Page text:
Sarah Harrison Smith
Sarah Harrison Smith
Editorial Director, Amazon.com Books and Kindle: Sarah Harrison Smith spent her childhood with her nose in a book and not much has changed. Happy to read almost anything, she’s especially drawn to literary fiction and biographies of artists, writers and politicians, with a particular soft spot for 19th century oddballs. Other interests: the visual arts, architecture, and children’s books.

Recent posts by Sarah

An Interview with Curtis Sittenfeld

The author of five hit novels, including  Prep, Eligible, and An American Wife, just published her first collection of short stories. It's a marvel, and, as you'll see in this interview, she's as funny and smart as they come.

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PBS Reveals America's 100 Best-Loved Books

There were some surprises on the list, which ranges from evergreen classics like George Orwell's 1984 to trendy favorites like E.L. James's Fifty Shades of Grey. Meredith Vieira will host "The Great American Read," an interactive 8-part series based on the list, starting May 22.

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New Poems for New People

Though the great poets of the past have a special place in the pantheon, there's room for more timely verse. New people -- children, that is -- require new poems. These three recent books of poetry, for toddlers through teenagers, deserve space on their shelves.

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Your Earth-Day Inspiration: Nicola Davies on Writing for Kids About Our "Extraordinary" Planet

Davies, one of the most prolific and beloved writers of children's books about the natural world, talks about her work, her sources of inspiration, and what kids don't know about the environment around them.

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An Excerpt from Julian Barnes's New Novel, "The Only Story"

In Barnes’s ruminative, finely wrought, and often wryly funny novel,  The Only Story is the story of love: the ideal of love, and love as it is lived.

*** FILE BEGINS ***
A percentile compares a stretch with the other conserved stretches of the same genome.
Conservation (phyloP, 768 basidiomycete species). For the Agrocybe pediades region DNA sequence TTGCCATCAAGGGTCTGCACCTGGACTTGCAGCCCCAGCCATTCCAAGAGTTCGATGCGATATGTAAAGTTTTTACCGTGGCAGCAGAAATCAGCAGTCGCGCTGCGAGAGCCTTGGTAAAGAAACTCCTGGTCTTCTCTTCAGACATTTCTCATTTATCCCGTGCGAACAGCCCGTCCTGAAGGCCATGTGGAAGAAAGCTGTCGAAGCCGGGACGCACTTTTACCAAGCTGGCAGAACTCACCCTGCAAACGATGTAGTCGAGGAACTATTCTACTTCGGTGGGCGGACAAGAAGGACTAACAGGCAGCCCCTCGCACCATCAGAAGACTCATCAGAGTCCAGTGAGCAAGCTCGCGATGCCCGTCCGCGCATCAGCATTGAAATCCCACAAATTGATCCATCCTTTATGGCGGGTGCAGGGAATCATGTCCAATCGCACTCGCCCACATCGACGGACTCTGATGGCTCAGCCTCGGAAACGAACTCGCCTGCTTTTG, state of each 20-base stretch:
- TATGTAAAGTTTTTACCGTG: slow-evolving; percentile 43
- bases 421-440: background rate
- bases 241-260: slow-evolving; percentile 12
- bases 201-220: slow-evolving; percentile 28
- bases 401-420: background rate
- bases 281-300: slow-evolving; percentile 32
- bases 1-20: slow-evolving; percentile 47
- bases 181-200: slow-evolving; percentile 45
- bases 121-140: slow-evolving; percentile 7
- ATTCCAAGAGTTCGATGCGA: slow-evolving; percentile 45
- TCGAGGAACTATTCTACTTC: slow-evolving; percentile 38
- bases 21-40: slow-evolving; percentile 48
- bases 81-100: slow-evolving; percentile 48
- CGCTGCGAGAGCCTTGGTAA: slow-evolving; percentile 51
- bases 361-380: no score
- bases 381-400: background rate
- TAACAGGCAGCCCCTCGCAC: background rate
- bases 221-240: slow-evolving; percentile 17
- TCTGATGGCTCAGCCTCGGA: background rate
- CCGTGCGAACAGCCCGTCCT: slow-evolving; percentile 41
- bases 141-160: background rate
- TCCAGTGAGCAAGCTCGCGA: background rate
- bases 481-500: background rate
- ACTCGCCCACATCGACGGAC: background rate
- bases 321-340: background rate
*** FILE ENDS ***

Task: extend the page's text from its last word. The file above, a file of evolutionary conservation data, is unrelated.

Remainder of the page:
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"Howards End": Why E.M. Forster's Masterpiece is a Book for Our Times

Wendy Moffat, Morgan Forster's biographer, discusses the extraordinary novel that's the basis for a new Starz series. "I think one of the shocks of it is that it feels like such a mirror. We haven’t made that much progress in the kind of things that mattered to Forster."

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"Lost, Forgotten or Unjustly Neglected Books": C.D. Rose Compiles a List

The witty and erudite author of "The Biographical Dictionary of Literary Failures" has a new book out, "Who's Who When Everyone is Someone Else," in which he champions the best books -- real and imagined -- that have fallen out of fashion. 

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Meredith Goldstein: An Advice Columnist Publishes Her Memoir

"I can tell what kind of letter I’m going to get based on the weather. The real first March or April week that’s warm, I will get a ton of letters saying, 'I want to break up with my longtime partner.' It’s super weird. People are like, 'Oh, it's nice out, I could sleep with other people!'"


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Kenneth Branagh, King of Book-to-Screen Adaptations: Five Top Roles

It's exciting news: Branagh will play Count Alexander Rostov in a TV-series version of Amor Towles's bestselling novel, "A Gentleman in Moscow." But he's been the king of classic books-to-screen adaptations for years. Which of these roles have you seen him play?

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Talking to Abbi Waxman About Her New Novel, "Other People's Houses."

Waxman, who describes herself as a mixture of Mrs. Piggle-Wiggle, Ramona Quimby and Bertie Wooster ("because I'm a doofus") looks closely at a cross section of relationships in an L.A. neighborhood that's a lot like her own.

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Anita Shreve, Beloved Author of "The Pilot's Wife" and "The Weight of Water," Dies at 71

Her bestselling novels concerned women at times of dramatic change. “I'm really interested in the catastrophic moment in life,” Shreve once said. “ If you push a woman to the edge, how will she behave?”

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A Taste of Christine Magnan's "Tangerine"

When two young American women cross paths in 1950s Tangiers, one of them seems oddly wary of the other. What dark secrets did they leave back in the States? Enjoy an excerpt of this intense, suspenseful psychological novel, which is thrillingly reminiscent of Daphne du Maurier, Patricia Highsmith, and Lawrence Osborne. 

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Looking for a New Book? Here's What We're Reading This Weekend.

Whether you're religiously romantic, an ursine enthusiast, a dog lover, bird fancier, or Carrie Fisher fan, one of these might be just what you're looking for.

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The Artist's Way: Talking with Tom Rachman About His New Novel, "The Italian Teacher"

Rachman's latest novel asks: "What makes a great artist?" and  "Should we admire work by humans we’d otherwise detest?"

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Winners of the National Book Critics Circle Awards

Surprises and a sense of embattled solidarity marked last night's award ceremony, where women took all but two of the prizes.

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